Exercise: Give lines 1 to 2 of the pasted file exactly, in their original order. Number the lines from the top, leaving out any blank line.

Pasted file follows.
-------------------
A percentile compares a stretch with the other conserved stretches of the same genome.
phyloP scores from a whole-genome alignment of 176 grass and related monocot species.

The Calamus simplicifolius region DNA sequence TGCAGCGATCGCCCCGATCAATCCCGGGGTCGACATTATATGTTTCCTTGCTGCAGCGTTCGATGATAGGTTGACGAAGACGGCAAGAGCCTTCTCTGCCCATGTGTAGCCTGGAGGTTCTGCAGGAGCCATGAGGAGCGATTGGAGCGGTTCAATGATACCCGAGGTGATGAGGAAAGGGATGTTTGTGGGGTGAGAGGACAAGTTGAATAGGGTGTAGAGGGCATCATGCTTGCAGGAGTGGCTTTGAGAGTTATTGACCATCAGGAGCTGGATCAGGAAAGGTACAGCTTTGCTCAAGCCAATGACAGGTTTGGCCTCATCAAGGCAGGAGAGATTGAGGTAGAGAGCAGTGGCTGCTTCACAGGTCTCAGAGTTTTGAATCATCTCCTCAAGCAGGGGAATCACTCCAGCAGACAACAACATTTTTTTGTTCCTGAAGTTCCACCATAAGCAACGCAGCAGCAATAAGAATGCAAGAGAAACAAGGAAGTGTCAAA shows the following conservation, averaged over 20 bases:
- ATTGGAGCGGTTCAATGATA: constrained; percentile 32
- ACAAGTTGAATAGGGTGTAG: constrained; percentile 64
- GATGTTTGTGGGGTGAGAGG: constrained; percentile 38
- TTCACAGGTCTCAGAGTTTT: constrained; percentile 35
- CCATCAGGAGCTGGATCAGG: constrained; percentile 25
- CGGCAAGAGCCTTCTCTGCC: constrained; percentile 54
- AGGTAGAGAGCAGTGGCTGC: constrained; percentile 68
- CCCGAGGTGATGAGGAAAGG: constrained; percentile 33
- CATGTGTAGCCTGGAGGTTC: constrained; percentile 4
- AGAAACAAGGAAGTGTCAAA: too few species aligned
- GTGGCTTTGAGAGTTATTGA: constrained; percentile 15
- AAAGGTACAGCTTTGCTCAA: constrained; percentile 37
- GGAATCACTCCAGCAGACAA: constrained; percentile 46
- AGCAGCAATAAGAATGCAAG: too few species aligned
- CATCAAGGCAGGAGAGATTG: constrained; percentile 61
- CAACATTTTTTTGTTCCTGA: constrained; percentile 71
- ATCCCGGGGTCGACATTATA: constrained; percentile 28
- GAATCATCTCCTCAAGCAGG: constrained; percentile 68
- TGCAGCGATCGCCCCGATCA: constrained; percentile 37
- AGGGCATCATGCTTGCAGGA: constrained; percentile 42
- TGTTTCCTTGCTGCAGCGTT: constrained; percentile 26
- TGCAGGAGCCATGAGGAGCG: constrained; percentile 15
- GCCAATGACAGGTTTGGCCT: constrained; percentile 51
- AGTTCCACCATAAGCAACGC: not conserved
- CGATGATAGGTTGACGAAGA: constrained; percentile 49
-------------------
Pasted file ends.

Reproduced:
A percentile compares a stretch with the other conserved stretches of the same genome.
phyloP scores from a whole-genome alignment of 176 grass and related monocot species.